Internet users who allow others to copy songs from their hard drives could face prison time under legislation introduced by two Democratic lawmakers yesterday (July 16). The House bill is the strongest attempt yet to deter the widespread online song copying that record companies say has led to a major declines in CD sales.
Sponsored by Michigan Rep. John Conyers and California Rep. Howard Berman, the bill would make it easier to slap criminal charges on Internet users who copy music, movies and other copyrighted files over peer-to-peer networks.
The Recording Industry Association of America has aggressively pursued Napster, Kazaa and other peer-to-peer networks in court and recently announced it planned to sue individual users as well.
But few online copyright violators have faced criminal charges so far. A New Jersey man pleaded guilty to distributing a digital copy of the movie “The Hulk” in federal court three weeks ago, but the Justice Department has not taken action against Internet users who offer millions of copies of songs each day.
The Conyers-Berman bill would operate under the assumption that each copyrighted work made available through a computer network was copied by others at least 10 times for a total retail value of $2,500. That would bump the activity from a misdemeanor to a felony, carrying a sentence of up to five years in jail. It would also outlaw the practice of videotaping a movie in the theater, a favorite illicit method of copying movies.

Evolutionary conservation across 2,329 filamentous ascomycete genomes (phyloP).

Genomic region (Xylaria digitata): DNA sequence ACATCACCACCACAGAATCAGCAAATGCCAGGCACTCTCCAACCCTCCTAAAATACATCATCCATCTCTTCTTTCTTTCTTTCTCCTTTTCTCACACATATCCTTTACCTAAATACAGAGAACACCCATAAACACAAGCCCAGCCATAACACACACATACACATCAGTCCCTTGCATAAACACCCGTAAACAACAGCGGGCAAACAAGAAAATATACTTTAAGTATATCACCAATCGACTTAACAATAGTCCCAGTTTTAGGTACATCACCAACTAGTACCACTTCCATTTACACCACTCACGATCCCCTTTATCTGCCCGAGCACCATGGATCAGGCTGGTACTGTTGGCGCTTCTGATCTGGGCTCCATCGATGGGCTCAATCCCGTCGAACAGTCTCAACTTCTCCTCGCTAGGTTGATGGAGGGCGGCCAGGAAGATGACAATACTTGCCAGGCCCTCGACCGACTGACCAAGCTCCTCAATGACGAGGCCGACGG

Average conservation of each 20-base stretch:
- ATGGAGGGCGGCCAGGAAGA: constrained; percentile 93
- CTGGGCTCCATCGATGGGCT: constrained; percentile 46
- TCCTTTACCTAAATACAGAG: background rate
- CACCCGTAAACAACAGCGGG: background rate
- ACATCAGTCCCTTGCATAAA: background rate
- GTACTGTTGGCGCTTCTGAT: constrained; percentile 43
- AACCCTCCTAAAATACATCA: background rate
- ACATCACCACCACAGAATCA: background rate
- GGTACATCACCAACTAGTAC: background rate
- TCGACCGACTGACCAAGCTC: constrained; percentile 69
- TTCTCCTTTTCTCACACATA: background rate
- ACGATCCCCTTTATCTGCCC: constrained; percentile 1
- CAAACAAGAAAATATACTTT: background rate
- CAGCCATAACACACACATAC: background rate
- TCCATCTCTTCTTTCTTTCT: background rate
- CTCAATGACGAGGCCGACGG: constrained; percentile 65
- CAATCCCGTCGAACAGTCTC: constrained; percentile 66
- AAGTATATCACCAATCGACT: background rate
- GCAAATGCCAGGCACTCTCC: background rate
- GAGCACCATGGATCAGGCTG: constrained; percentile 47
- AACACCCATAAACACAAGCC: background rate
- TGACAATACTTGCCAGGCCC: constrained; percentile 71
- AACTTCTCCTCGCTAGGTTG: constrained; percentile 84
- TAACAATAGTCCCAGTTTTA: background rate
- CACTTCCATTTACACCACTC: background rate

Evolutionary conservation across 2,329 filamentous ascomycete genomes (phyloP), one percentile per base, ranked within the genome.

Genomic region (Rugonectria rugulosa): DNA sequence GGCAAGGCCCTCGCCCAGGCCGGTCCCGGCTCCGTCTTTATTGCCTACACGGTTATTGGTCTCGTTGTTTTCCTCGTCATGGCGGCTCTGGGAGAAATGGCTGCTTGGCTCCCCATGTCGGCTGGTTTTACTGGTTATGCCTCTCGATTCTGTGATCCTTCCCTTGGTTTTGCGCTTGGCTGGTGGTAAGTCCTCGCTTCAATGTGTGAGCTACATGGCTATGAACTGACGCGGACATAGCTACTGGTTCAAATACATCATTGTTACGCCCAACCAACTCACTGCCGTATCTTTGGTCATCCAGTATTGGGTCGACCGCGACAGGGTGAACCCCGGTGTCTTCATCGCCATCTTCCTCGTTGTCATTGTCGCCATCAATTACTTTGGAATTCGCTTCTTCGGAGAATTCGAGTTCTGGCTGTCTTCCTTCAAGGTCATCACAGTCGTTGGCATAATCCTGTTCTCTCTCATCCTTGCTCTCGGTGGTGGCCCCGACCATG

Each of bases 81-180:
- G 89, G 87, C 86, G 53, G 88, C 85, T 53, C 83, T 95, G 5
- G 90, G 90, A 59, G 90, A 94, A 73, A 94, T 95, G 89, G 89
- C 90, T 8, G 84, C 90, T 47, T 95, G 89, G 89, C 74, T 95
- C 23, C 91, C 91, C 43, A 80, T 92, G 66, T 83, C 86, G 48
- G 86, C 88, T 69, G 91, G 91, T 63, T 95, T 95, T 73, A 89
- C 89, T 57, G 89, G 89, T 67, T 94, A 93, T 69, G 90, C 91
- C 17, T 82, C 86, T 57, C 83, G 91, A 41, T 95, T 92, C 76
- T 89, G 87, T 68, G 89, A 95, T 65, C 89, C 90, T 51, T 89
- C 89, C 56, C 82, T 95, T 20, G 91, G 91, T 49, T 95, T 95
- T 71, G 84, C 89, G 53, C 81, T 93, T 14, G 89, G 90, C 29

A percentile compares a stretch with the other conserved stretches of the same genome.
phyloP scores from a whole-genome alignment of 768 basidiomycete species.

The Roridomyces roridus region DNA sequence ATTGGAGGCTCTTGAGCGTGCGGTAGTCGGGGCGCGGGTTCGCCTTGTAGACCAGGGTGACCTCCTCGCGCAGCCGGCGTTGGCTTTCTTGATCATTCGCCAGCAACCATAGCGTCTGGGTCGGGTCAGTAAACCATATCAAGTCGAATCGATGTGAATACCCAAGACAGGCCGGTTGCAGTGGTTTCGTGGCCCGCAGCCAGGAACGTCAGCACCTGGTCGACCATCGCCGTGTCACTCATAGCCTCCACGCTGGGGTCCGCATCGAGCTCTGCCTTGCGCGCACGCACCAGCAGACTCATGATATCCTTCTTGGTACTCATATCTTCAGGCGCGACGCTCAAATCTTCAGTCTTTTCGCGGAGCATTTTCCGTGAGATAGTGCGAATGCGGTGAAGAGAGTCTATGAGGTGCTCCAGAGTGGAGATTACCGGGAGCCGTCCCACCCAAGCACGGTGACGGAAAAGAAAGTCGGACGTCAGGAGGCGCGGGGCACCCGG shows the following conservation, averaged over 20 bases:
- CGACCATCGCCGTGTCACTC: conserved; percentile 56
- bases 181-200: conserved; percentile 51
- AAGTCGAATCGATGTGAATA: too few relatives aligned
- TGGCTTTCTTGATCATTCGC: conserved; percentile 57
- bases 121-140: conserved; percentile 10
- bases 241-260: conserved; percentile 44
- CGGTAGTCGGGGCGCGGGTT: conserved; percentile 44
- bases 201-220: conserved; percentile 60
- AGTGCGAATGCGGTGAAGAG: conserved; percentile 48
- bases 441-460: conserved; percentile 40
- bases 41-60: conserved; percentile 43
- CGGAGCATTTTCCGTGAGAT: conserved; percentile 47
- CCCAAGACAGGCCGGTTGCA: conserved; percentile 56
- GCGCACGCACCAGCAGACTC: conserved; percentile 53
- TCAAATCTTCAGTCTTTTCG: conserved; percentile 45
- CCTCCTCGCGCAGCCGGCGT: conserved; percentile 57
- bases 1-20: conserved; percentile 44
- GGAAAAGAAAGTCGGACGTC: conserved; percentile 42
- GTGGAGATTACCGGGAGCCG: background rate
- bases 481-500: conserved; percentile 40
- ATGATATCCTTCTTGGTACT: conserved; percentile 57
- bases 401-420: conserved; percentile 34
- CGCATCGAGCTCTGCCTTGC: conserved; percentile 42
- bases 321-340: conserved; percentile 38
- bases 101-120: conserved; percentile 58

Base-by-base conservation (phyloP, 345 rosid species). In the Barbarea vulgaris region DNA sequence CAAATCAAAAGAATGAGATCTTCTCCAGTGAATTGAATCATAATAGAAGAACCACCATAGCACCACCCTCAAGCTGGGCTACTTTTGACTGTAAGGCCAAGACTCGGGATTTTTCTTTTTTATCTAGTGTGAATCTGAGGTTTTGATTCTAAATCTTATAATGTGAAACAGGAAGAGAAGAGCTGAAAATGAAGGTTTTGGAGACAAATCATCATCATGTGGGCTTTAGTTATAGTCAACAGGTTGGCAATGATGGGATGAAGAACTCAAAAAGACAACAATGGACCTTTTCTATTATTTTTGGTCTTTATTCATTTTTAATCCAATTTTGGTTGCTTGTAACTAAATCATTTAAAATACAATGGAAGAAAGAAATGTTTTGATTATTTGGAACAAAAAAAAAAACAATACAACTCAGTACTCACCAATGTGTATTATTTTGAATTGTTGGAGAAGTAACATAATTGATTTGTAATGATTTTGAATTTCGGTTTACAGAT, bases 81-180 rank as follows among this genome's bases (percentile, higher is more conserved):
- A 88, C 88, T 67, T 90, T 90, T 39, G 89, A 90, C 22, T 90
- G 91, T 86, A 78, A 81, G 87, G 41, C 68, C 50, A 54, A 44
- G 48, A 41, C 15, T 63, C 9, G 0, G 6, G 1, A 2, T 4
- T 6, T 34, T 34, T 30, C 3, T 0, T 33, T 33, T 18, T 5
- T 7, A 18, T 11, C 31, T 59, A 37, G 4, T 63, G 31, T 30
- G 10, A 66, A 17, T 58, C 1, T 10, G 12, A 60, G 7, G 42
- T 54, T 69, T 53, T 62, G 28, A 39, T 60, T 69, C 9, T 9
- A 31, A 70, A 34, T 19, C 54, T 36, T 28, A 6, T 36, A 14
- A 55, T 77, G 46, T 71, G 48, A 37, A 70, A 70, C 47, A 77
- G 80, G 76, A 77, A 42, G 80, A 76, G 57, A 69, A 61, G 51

“While existing laws have been useful in stemming this problem, they simply do not go far enough,” said Conyers, the top Democrat on the House Judiciary Committee.
One copyright expert said the bill paints online song-swapping with too broad a brush as much of that activity does not rise to a criminal level. “We don’t think it should be the role of the FBI to treat all copyright infringement as criminal,” said Mike Godwin, staff counsel at the non-profit group Public Sector.
A Conyers staffer said the bill had won the backing of many Democrats but Republicans had yet to endorse it. The staffer said backers hoped to discuss the bill at a hearing today and combine it next week with another sponsored by Texas Republican Rep. Lamar Smith, who chairs an intellectual-property subcommittee.
“Once we have the opportunity to analyze the bill language we will be able to determine how it affects our fight against piracy,” a Smith spokesperson said.
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